We wanted to be able to support a wide range of design programs, so all you need to print with is an image file. You can export these from your favourite PCB software (such as Eagle or Altium), or you can even make them yourself in Paint.
The software will let you configure all sorts of settings before exporting commands to the printer, including tessellation, weaving, and layer size. The EX1 can print from a SD card or stream from your computer, just like your 3D printer.
Not directly. The software only accepts image files at the current time, and any software which can create GRBL files should be able to export these easily.
Definitely! You can run our software on OS X, Windows, or Linux. The only prerequisite is Python (along with some common Python packages). This means that you can run the printer off a Raspberry Pi if you want.
We can’t make any promises at this stage but we’ve been where you are before and we understand how important this is. We’re working very hard to set up a support system that you can come to for hardware as well as software help. We can guarantee that you’ll get a printer that works and that we will hold you first brave pioneers in the highest of esteems whenever you need our help.
Yes, the printer will be available on our web store after the kickstarter is over. However, we will be fulfilling orders placed through the kickstarter first.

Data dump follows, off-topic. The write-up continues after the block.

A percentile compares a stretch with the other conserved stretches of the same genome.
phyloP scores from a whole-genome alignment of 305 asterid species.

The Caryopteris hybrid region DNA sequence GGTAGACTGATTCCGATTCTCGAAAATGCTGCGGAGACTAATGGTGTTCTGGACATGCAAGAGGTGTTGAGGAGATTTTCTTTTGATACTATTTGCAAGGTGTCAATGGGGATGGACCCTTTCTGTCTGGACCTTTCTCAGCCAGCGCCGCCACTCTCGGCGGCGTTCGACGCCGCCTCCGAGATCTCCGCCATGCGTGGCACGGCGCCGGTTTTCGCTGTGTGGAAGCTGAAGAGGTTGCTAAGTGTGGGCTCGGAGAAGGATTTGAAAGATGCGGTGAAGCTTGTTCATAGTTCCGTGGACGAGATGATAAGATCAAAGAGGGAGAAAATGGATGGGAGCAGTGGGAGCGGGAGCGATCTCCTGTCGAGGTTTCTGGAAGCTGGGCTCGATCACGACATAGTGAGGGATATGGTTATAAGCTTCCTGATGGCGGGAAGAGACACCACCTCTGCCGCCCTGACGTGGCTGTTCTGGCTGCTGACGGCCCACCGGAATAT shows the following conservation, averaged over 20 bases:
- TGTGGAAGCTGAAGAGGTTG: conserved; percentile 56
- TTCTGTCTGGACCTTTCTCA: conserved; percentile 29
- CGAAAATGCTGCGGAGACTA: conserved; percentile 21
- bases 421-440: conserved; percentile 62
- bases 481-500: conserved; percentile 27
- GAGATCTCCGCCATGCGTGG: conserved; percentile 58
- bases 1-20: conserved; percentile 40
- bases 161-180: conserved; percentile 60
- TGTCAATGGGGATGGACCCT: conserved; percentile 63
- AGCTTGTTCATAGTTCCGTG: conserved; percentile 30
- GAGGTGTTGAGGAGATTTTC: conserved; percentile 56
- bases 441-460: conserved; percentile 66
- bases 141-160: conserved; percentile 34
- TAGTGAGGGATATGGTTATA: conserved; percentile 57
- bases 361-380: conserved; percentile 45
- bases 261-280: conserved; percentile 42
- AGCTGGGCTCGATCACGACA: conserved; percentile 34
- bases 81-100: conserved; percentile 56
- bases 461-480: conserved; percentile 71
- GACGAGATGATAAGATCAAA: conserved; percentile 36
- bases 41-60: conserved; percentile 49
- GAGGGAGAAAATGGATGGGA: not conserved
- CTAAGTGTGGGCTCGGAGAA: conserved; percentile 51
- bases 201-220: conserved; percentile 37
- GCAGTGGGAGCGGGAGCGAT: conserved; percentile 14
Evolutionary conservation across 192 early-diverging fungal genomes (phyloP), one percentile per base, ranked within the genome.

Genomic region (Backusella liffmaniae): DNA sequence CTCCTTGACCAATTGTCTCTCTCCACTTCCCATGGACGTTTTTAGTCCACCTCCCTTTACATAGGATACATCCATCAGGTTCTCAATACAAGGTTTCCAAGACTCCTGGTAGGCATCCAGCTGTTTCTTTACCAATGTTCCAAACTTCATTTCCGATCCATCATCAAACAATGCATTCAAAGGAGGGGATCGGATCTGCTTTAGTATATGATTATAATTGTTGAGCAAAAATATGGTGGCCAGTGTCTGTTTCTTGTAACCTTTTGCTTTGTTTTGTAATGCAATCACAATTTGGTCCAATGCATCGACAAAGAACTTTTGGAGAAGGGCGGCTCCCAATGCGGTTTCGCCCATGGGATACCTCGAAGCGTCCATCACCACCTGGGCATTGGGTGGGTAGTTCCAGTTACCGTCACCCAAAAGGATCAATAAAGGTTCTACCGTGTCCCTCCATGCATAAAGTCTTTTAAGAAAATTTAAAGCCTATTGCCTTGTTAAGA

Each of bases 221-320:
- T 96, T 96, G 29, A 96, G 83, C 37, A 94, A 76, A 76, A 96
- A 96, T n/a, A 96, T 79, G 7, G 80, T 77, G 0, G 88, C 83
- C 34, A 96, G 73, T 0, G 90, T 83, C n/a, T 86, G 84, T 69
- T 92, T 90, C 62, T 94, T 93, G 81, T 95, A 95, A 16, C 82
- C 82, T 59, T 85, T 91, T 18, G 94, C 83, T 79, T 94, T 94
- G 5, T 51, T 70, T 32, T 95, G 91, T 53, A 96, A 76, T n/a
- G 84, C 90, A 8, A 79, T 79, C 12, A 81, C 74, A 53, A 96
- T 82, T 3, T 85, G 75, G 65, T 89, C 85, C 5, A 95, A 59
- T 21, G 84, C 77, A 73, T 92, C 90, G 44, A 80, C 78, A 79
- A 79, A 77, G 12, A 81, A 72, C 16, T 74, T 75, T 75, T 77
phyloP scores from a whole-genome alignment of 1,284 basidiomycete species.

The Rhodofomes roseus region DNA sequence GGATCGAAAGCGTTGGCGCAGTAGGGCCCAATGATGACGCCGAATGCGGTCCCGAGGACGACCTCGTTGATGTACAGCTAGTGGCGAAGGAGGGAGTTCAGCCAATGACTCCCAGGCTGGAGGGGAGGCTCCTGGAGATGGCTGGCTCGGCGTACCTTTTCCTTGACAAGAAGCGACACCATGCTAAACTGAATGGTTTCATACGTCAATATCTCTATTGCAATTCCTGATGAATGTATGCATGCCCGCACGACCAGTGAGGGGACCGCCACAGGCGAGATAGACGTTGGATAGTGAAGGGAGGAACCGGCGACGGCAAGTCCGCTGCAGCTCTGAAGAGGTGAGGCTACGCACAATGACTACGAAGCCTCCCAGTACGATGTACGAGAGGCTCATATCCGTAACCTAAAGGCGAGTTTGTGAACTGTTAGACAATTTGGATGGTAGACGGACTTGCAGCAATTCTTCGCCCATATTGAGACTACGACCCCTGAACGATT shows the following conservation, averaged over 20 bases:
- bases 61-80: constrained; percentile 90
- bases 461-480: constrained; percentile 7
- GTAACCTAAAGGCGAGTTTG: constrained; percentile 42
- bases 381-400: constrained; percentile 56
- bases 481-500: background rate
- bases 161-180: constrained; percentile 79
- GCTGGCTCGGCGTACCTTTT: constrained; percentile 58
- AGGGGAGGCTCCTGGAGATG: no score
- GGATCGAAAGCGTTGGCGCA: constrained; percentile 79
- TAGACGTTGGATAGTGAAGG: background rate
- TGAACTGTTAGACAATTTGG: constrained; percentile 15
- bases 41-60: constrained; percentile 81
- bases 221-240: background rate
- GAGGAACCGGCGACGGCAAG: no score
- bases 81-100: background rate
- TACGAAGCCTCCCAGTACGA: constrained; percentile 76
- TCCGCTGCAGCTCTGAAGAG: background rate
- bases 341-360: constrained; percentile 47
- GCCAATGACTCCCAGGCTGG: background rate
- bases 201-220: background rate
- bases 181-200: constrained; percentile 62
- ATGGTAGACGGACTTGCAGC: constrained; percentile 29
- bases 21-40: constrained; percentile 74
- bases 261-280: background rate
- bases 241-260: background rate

We're still contemplating developing this because it would obviously mean we can get the technology to a lot of people for cheaper and with less manufacturing on our side. Unfortunately there's still a few problems associated with performing this, such as interfacing to the inkjet drivers from many different 3D printer drivers, designing mounts that are compatible with many different printers (without colliding with anything else and still providing a reasonable print area), stability in a 3D printer head (that wasn't designed to take the increased inertia and more distributed weight of the cartridges and mount).
Initial testing was performed on gantry systems very similar to most 3D printers but it was found that the larger mass and increased size of the cartridges/mounting led to a very unstable tool-head. This led to vibrations during prints, decreasing resolution and increasing wear on bearings and mounts.
We're yet to decide whether or not we will produce a product like this that the open source community can help to develop further simply because we don't think it will be good enough. The EX¹, however is something that we're building from the ground up tailored entirely for it's purpose of printing circuits. So just for now, we want to focus on making the EX¹ as good as it can be without the restrictions of a pre-existing platform.